I should hate Las Vegas, of course. I go there occasionally to see my father’s family, but I shouldn’t like it. Sprawling, car-dependent, water-wasting, Las Vegas is almost gleefully unsustainable, and its veneer of family tourism barely conceals an economy where addiction is king.
Yet walking the Strip last month, and driving it again late at night, it was hard to sustain my disapproval. In its hurling energy the Strip reminded me of giant annual herbs, like the banana tree, designed to burn itself out and collapse in short order.
The metaphor is wrong as ecology – plenty of unsustainable destruction is bound up in Las Vegas’s cycles of revision – but the admiration I have for banana trees, their ability to hurl themselves to tree-size without any of the trappings of permanence, resembles the feeling of walking the Las Vegas Strip where virtually nothing is 10 years old, where everything is an endless novelty, and where today’s new towers are dwarfed only by construction cranes promising bigger and better tomorrow.
A generation ago, every student of urbanism or architecture read Robert Venturi’s 1972 book Learning from Las Vegas. In a now-familiar attention-grabbing move, Venturi, an architect, sought meaning in a place that the intelligentsia had scorned, in this case the hotel-casinos, parking lots, and enormous flashing signs of Las Vegas Strip. Las Vegas, he argued, heralded a new but perfectly legitimate aesthetic, one that we had all better study to be ready for the future.
The book made me notice that I usually give my own environmental values a veto power over my sense of beauty and ugliness. To me, a hot-desert city designed to waste water and power was simply delusional, and there was no point in arguing about the aesthetic merits of a delusion. I resented Venturi lumping me in with a paper-tiger intelligentsia condemning Las Vegas as ugly, but if asked I’d have said yes, any human landscape that conditions its citizens to expect unlimited cheap supplies water, power, and oil was ugly by definition. I don’t always conflate the true with the beautiful, and the delusional with the ugly; I’m vastly receptive to fantasy in literature and film, and I did a degree in theatre after all. But a city is a major act of collective imagining, one that conditions its citizens to unconscious habits even more than mass-media do. An efficient city with no imagination is dull – think
Although Venturi intended Learning from Las Vegas as an aesthetic study, the book is typical of much anti-environmental writing on urban issues. The core move is to treat environmental concerns as aesthetic arguments, and then take a long view in which these arguments look narrow and contingent. Since aesthetic judgments are always culturally relative, this isn’t hard to do. This move -- ridiculing environmental judgments as though they were aesthetic ones -- is sadly common these days; Robert Bruegmann's Sprawl: A Concise History is an especially painful example, of which more in another post.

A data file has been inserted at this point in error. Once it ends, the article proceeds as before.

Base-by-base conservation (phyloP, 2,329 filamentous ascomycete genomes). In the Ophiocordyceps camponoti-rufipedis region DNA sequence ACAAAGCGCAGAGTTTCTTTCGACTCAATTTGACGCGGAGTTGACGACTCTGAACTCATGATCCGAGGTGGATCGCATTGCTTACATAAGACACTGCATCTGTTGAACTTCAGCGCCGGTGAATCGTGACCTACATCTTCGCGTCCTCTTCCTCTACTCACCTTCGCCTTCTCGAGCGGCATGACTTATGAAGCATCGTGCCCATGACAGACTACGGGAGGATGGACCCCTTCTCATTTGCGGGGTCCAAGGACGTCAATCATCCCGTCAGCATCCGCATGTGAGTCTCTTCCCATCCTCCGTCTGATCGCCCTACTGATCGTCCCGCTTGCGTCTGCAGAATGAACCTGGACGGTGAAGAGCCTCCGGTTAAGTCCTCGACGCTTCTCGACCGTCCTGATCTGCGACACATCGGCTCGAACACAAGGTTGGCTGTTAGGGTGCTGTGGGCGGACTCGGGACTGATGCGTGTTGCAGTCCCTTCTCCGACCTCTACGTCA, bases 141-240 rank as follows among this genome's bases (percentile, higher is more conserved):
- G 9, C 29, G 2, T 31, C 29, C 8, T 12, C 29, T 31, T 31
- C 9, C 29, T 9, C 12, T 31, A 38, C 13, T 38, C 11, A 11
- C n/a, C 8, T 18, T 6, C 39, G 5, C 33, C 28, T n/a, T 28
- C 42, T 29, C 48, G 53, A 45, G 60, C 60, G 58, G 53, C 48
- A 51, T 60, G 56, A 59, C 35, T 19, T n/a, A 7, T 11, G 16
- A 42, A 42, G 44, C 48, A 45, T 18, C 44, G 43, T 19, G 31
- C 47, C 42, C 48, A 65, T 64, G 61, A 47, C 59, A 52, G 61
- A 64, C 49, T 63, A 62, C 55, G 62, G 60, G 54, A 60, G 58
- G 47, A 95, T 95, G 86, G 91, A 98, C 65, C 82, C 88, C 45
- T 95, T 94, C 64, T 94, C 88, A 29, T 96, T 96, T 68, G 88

But back to Las Vegas. Seen from the air, its sprawl is disastrous, engendering permanent vehicle dependence on a massive scale. But in its heart(s), and its face to the world, Las Vegas has rediscovered pedestrian scale, and swept Venturi into the ashheap.
Of the major Strip hotels that Venturi studied in the 1970s, most have now been demolished and rebuilt on a larger scale, and even today the working hotels are haunted by ghostly cranes promising still larger towers in the future. Whereas the old Strip was a standard suburban fantasy, where each property is its own unrelated composition behind a parking lot, today’s Strip hotels reach toward each other with walkways and courtyards to create a vast continuous pedestrian realm. Competing hotels find that they both come out ahead if people can walk from one to the other, and even further ahead if they plug into public transport, including both the sexy casino-funded monorail and the unremarkable but packed double-decker buses that ply the street. The effect is an extraordinary massing of pedestrians typical of San Francisco, New York, and other similar bastions of urban intellectuals.
There’s plenty to dislike about Las Vegas, but as I walked the Strip, I had to acknowledge that from a purely urbanist perspective, the city was reaching out to me, welcoming me as a pedestrian. The Las Vegas economy is still founded on addiction, but at least it has discovered the value of intense development and the pedestrian realm it creates. This new principle of design, more than the ostensible new preoccupation with “family” entertainment, is what makes the Strip seem so much less sleazy than the place Robert Venturi and I both knew in the 1980s. And I admit, I even contributed to the new economy, buying a latte and a margarita in the course of the afternoon; I’d never have done that if I’d had to drive there.